The differences don't stop there. Morales is a versatile DJ who has done his time in the rave scene but also has a command of hip-hop scratching. Prick him, and he'll bleed vinyl. Cruz, on the other hand, is mostly a selector, the everyman DJ who got into it to share music and hang with friends. Though he can spin records, he doesn't shy away from hooking up a laptop and iPod to his mixer, and he chats with people during songs.
Morales runs a promotions company called Downplay Productions, which books top-name and underground hip-hop and electronic acts such as Prince Paul and Z-Trip. Cruz is the vocalist the screamer, essentially for Lawrence's heaviest hardcore band, the Esoteric. Together and by themselves DJs Cruz and Konsept have opened or closed at the biggest Lawrence shows, most recently the Juan Maclean and LCD Soundsystem last Thursday at The Granada, a special night for Neon.
Actually, that should have been a big show. LCD frontman James Murphy is one of the most exciting and talented guys in rock right now; he leads an electronica-laden disco-punk band that's heavy on the drums, the bass and the fury. Murphy also is the founder of DFA Records, the Brooklyn collective that houses Black Dice, the Rapture and others. The Juan Maclean is an up-and-coming group that's almost all electronic and has more of an '80s techno sound.
But whereas Neon usually packs The Granada with more than 600 people from all over the area, this special night, with its $20 cover charge, drew fewer than half that many to a tour that's been selling out bigger venues at $35 a ticket. Standing outside at times (the PA was ear-shatteringly loud), I watched several would-be Neonites walk up to the door, eye the cover charge and walk away in disgust.
It was their loss, because even though the Maclean got derailed by equipment malfunctions, LCD tore the roof off. A boiling pit of bodies amassed at LCD's feet, responding in unison to every dynamic explosion it was a small group, but Murphy ruled everyone in it.
I left early to save my ears, but I heard reports that after LCD was over, the cover dropped and more people came to bask in the familiar Neon glow.
Neon doesn't have nearly that type of following in Kansas City, as the Cruz-Morales teamup at Kabal the following Friday made clear. And that's a shame. Kabal has a lot of potential to be a fun dance club, but with the exception of Frisky, the house-music showcase hosted by Deep Fix Records it can't seem to regularly attract a diverse, peaceful crowd the way that weekly parties like Neon and Fat Sal and Señor Ozgood's Soundsystem (Thursdays at Jilly's) can. A shooting outside the club last month drove this point home and drove a lot of people away.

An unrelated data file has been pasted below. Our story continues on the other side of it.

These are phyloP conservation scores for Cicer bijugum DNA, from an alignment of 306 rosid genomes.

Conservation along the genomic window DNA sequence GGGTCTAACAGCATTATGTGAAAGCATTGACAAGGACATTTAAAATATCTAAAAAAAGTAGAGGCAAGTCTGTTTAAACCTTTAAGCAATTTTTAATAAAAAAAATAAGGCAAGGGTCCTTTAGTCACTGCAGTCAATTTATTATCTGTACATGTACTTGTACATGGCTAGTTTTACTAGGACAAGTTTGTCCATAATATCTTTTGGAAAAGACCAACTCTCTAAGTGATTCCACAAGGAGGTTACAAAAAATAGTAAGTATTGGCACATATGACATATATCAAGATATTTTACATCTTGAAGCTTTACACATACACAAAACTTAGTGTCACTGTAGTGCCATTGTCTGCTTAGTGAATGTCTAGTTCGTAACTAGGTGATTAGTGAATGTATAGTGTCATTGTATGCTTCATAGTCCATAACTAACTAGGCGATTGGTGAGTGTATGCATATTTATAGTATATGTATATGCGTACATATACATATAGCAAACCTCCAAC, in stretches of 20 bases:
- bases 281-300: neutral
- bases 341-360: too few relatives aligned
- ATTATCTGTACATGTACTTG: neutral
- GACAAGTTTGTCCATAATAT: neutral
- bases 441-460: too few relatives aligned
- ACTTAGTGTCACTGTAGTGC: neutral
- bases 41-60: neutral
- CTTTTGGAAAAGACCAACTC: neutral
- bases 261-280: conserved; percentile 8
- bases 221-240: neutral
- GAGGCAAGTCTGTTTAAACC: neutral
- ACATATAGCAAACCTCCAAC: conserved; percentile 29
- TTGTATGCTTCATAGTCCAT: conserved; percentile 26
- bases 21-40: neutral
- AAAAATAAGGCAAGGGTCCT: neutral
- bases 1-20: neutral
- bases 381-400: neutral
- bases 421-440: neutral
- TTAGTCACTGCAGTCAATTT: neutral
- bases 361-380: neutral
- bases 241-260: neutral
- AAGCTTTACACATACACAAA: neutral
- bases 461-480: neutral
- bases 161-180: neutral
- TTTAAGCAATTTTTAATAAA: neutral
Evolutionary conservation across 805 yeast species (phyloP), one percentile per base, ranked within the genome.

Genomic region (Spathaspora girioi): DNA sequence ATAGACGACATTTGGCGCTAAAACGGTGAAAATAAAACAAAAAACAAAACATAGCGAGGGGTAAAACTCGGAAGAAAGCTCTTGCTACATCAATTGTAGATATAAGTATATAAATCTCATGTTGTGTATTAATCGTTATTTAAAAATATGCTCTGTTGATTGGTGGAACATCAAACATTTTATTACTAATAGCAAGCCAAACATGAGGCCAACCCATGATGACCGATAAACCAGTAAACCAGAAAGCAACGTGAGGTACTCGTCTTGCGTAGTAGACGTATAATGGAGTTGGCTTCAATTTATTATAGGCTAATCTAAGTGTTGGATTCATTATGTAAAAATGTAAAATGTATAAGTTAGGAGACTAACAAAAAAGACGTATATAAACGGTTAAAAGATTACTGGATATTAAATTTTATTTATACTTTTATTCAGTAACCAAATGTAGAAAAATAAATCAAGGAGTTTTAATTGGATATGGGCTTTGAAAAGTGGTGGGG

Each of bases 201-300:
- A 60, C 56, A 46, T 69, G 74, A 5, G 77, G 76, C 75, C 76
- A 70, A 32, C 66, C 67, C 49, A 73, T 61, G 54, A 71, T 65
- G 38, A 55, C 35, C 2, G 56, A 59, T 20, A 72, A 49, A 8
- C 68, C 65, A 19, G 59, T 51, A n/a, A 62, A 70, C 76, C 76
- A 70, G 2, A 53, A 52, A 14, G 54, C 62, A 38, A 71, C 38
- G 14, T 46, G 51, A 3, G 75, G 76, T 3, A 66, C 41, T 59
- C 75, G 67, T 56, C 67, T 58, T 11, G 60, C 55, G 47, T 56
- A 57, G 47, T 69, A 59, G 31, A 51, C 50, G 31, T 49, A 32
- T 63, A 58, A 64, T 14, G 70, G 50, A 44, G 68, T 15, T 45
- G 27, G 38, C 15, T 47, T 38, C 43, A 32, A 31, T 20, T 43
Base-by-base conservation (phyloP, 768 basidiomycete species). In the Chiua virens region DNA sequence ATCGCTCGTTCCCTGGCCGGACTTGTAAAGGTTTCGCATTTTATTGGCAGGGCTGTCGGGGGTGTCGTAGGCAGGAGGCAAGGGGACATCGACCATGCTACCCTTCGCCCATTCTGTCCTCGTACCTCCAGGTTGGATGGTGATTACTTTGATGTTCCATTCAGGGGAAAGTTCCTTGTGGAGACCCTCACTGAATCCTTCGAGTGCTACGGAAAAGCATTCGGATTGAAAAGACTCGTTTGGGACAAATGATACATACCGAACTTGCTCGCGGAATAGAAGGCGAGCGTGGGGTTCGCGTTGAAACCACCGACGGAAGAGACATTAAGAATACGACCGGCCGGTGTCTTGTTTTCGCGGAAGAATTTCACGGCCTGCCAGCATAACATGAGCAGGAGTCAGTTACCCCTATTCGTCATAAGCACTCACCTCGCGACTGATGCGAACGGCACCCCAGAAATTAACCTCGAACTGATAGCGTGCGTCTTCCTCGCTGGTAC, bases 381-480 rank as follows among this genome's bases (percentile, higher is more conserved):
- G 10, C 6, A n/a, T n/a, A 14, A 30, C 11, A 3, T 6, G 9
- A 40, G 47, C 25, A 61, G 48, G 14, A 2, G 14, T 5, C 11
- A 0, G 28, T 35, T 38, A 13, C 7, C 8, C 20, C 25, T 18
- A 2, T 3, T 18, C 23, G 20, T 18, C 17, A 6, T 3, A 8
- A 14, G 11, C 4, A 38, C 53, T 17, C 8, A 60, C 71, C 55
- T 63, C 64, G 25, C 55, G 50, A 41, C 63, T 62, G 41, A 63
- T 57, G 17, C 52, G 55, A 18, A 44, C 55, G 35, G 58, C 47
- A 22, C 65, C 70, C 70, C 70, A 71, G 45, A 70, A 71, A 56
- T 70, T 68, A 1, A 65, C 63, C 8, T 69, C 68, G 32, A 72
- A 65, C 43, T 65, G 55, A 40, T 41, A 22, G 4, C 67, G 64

Most Fridays at the River Market nightclub have Frisky downstairs and Top 40 hip-hop DJs upstairs which Cruz and Morales decidedly are not. Paying the cheap $5 cover, I walked in last Friday to the strains of "Under Pressure" by Queen and a nearly empty dance floor. Cruz was spinning, and when he decided to play "1, 2 Step" by Ciara, the floor predictably filled with grinders, mostly women moving in ways that you see only on viral videos and late-night E! programs.
The entire night was a struggle for the boys from Lawrence, who had to deal with a fickle crowd that constantly bombarded them with requests. Cruz said he was OK with going Top 40, but Morales seemed more bent on preserving Neon's integrity which was easier for him. Being the more hip-hop-oriented of the duo, he was able to mix the new and the old the Ying Yang Twins and Michael Jackson, for example.
Away from the decks, Morales said he hoped that bringing Neon to KC once a month would remind people here that it's still going strong in Lawrence. As someone who dreads going to Lawrence on weeknights, I understand why Neon has lost much of its Kansas City contingent.
And a few people at Kabal were eager to take advantage of Neon's rare KC appearance. Emily, a teacher, had been a longtime Neon devotee but quit going not only because of the distance but because The Granada's 18-and-older admission made for some embarrassing encounters with her students. She said she hoped Neon would establish a foothold at Kabal.
Less enthusiastic were Ashley and Liz, who seemed interested only in dancing to classic stock. They retired from the floor in disappointment every time a hip-hop hit came over the PA. "They're catering to the crowd, at least," Liz acknowledged.
Ah, the crowd. Well over half were dressed like gangstas and the hoes who love them I'm sure they were harmless, but they obviously weren't trying to look that way. Neon's success in Lawrence proves that it's possible for DJs to play rousing, eclectic music and get hundreds of ordinary people of all stripes moving to the same beats.
If they could figure out how to do something close to that in Kansas City, I, for one, would be glad to set aside five bucks every week to get Cruz and Konsept out here more often.